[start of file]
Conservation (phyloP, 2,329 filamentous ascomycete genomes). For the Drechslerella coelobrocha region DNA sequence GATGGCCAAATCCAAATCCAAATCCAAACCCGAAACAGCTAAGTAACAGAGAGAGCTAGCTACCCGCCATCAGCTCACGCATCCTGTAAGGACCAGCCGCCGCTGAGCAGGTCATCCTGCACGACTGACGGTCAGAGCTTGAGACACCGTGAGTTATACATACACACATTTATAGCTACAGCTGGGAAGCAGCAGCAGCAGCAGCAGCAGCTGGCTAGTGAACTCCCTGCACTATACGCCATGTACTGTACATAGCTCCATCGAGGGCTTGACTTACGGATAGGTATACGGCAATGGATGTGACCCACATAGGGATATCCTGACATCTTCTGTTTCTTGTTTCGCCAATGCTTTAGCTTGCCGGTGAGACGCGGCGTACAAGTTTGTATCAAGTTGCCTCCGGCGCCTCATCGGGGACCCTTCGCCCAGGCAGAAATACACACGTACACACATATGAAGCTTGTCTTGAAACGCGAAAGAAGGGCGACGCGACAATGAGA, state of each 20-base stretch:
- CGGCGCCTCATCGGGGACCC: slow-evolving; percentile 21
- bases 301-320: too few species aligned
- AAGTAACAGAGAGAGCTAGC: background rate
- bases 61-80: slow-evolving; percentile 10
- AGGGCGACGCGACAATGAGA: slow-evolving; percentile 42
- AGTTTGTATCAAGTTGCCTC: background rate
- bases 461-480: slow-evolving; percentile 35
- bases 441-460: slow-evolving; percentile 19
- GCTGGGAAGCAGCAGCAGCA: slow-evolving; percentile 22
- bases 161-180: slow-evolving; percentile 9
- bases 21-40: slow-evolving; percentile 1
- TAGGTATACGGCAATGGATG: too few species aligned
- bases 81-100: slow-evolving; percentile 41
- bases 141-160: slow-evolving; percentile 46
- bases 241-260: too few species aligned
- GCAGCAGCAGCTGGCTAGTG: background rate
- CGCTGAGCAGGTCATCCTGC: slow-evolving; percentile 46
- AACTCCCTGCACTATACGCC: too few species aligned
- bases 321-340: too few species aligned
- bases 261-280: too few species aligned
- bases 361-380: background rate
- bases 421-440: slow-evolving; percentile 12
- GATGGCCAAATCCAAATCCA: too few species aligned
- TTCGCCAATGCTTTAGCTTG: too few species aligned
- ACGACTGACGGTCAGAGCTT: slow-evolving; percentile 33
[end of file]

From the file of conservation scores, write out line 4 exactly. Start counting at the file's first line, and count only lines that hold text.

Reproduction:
- AAGTAACAGAGAGAGCTAGC: background rate